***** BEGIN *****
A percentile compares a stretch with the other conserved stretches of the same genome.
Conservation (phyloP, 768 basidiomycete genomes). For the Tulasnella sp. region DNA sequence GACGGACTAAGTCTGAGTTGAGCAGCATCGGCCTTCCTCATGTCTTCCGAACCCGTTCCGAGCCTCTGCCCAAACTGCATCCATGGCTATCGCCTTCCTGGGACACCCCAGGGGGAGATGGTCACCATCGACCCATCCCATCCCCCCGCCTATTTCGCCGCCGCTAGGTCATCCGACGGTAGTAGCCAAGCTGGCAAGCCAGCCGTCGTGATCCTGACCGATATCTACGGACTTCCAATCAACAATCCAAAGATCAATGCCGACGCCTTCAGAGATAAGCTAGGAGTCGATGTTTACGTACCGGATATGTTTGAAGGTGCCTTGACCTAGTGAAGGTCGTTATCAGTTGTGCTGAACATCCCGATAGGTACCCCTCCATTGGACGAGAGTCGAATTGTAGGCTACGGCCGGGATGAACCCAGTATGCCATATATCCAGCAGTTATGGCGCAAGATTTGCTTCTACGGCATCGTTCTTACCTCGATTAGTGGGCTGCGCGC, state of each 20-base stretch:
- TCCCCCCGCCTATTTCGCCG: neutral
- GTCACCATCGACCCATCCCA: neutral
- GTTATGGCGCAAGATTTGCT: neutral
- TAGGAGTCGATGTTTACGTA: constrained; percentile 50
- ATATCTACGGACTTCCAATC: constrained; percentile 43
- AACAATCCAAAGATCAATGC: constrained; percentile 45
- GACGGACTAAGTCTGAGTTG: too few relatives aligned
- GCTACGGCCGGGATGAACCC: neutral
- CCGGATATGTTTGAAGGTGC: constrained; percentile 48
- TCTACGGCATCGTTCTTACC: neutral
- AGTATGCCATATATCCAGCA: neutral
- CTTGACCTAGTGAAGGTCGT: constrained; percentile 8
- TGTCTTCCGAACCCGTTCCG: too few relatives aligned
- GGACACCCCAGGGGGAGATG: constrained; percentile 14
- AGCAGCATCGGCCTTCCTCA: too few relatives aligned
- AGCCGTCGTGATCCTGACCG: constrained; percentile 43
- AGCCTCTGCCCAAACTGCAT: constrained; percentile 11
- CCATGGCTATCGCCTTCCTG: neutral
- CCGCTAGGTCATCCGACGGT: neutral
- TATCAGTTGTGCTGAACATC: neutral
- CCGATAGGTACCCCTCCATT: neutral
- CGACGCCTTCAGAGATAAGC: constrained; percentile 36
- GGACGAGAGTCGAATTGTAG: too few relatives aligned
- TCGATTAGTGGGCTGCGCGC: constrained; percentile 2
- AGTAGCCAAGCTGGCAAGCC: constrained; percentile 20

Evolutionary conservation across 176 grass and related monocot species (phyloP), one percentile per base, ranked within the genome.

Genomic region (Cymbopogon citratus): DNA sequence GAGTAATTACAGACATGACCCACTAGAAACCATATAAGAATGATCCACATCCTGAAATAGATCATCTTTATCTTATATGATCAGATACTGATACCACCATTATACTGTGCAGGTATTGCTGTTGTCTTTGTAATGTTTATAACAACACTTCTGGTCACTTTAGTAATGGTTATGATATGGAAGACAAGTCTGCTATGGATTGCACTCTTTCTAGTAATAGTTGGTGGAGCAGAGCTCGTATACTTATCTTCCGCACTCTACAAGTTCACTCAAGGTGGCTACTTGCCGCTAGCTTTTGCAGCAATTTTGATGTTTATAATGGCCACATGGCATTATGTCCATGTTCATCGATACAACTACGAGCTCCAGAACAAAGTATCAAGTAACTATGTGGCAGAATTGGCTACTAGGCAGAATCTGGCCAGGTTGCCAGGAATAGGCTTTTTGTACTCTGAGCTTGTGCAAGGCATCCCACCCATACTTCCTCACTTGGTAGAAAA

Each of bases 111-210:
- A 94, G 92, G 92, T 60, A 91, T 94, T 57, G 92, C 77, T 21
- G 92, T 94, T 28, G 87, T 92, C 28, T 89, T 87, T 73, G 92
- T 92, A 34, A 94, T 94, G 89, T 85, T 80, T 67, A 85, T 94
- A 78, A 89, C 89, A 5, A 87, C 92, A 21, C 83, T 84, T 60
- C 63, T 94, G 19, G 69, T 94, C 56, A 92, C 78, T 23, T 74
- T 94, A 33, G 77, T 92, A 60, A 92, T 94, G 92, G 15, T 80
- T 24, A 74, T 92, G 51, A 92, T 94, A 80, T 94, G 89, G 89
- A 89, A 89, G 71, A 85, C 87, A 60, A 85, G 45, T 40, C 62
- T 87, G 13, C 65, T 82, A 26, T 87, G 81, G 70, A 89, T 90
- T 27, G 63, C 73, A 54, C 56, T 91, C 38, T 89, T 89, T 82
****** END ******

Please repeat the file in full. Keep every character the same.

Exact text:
A percentile compares a stretch with the other conserved stretches of the same genome.
Conservation (phyloP, 768 basidiomycete genomes). For the Tulasnella sp. region DNA sequence GACGGACTAAGTCTGAGTTGAGCAGCATCGGCCTTCCTCATGTCTTCCGAACCCGTTCCGAGCCTCTGCCCAAACTGCATCCATGGCTATCGCCTTCCTGGGACACCCCAGGGGGAGATGGTCACCATCGACCCATCCCATCCCCCCGCCTATTTCGCCGCCGCTAGGTCATCCGACGGTAGTAGCCAAGCTGGCAAGCCAGCCGTCGTGATCCTGACCGATATCTACGGACTTCCAATCAACAATCCAAAGATCAATGCCGACGCCTTCAGAGATAAGCTAGGAGTCGATGTTTACGTACCGGATATGTTTGAAGGTGCCTTGACCTAGTGAAGGTCGTTATCAGTTGTGCTGAACATCCCGATAGGTACCCCTCCATTGGACGAGAGTCGAATTGTAGGCTACGGCCGGGATGAACCCAGTATGCCATATATCCAGCAGTTATGGCGCAAGATTTGCTTCTACGGCATCGTTCTTACCTCGATTAGTGGGCTGCGCGC, state of each 20-base stretch:
- TCCCCCCGCCTATTTCGCCG: neutral
- GTCACCATCGACCCATCCCA: neutral
- GTTATGGCGCAAGATTTGCT: neutral
- TAGGAGTCGATGTTTACGTA: constrained; percentile 50
- ATATCTACGGACTTCCAATC: constrained; percentile 43
- AACAATCCAAAGATCAATGC: constrained; percentile 45
- GACGGACTAAGTCTGAGTTG: too few relatives aligned
- GCTACGGCCGGGATGAACCC: neutral
- CCGGATATGTTTGAAGGTGC: constrained; percentile 48
- TCTACGGCATCGTTCTTACC: neutral
- AGTATGCCATATATCCAGCA: neutral
- CTTGACCTAGTGAAGGTCGT: constrained; percentile 8
- TGTCTTCCGAACCCGTTCCG: too few relatives aligned
- GGACACCCCAGGGGGAGATG: constrained; percentile 14
- AGCAGCATCGGCCTTCCTCA: too few relatives aligned
- AGCCGTCGTGATCCTGACCG: constrained; percentile 43
- AGCCTCTGCCCAAACTGCAT: constrained; percentile 11
- CCATGGCTATCGCCTTCCTG: neutral
- CCGCTAGGTCATCCGACGGT: neutral
- TATCAGTTGTGCTGAACATC: neutral
- CCGATAGGTACCCCTCCATT: neutral
- CGACGCCTTCAGAGATAAGC: constrained; percentile 36
- GGACGAGAGTCGAATTGTAG: too few relatives aligned
- TCGATTAGTGGGCTGCGCGC: constrained; percentile 2
- AGTAGCCAAGCTGGCAAGCC: constrained; percentile 20

Evolutionary conservation across 176 grass and related monocot species (phyloP), one percentile per base, ranked within the genome.

Genomic region (Cymbopogon citratus): DNA sequence GAGTAATTACAGACATGACCCACTAGAAACCATATAAGAATGATCCACATCCTGAAATAGATCATCTTTATCTTATATGATCAGATACTGATACCACCATTATACTGTGCAGGTATTGCTGTTGTCTTTGTAATGTTTATAACAACACTTCTGGTCACTTTAGTAATGGTTATGATATGGAAGACAAGTCTGCTATGGATTGCACTCTTTCTAGTAATAGTTGGTGGAGCAGAGCTCGTATACTTATCTTCCGCACTCTACAAGTTCACTCAAGGTGGCTACTTGCCGCTAGCTTTTGCAGCAATTTTGATGTTTATAATGGCCACATGGCATTATGTCCATGTTCATCGATACAACTACGAGCTCCAGAACAAAGTATCAAGTAACTATGTGGCAGAATTGGCTACTAGGCAGAATCTGGCCAGGTTGCCAGGAATAGGCTTTTTGTACTCTGAGCTTGTGCAAGGCATCCCACCCATACTTCCTCACTTGGTAGAAAA

Each of bases 111-210:
- A 94, G 92, G 92, T 60, A 91, T 94, T 57, G 92, C 77, T 21
- G 92, T 94, T 28, G 87, T 92, C 28, T 89, T 87, T 73, G 92
- T 92, A 34, A 94, T 94, G 89, T 85, T 80, T 67, A 85, T 94
- A 78, A 89, C 89, A 5, A 87, C 92, A 21, C 83, T 84, T 60
- C 63, T 94, G 19, G 69, T 94, C 56, A 92, C 78, T 23, T 74
- T 94, A 33, G 77, T 92, A 60, A 92, T 94, G 92, G 15, T 80
- T 24, A 74, T 92, G 51, A 92, T 94, A 80, T 94, G 89, G 89
- A 89, A 89, G 71, A 85, C 87, A 60, A 85, G 45, T 40, C 62
- T 87, G 13, C 65, T 82, A 26, T 87, G 81, G 70, A 89, T 90
- T 27, G 63, C 73, A 54, C 56, T 91, C 38, T 89, T 89, T 82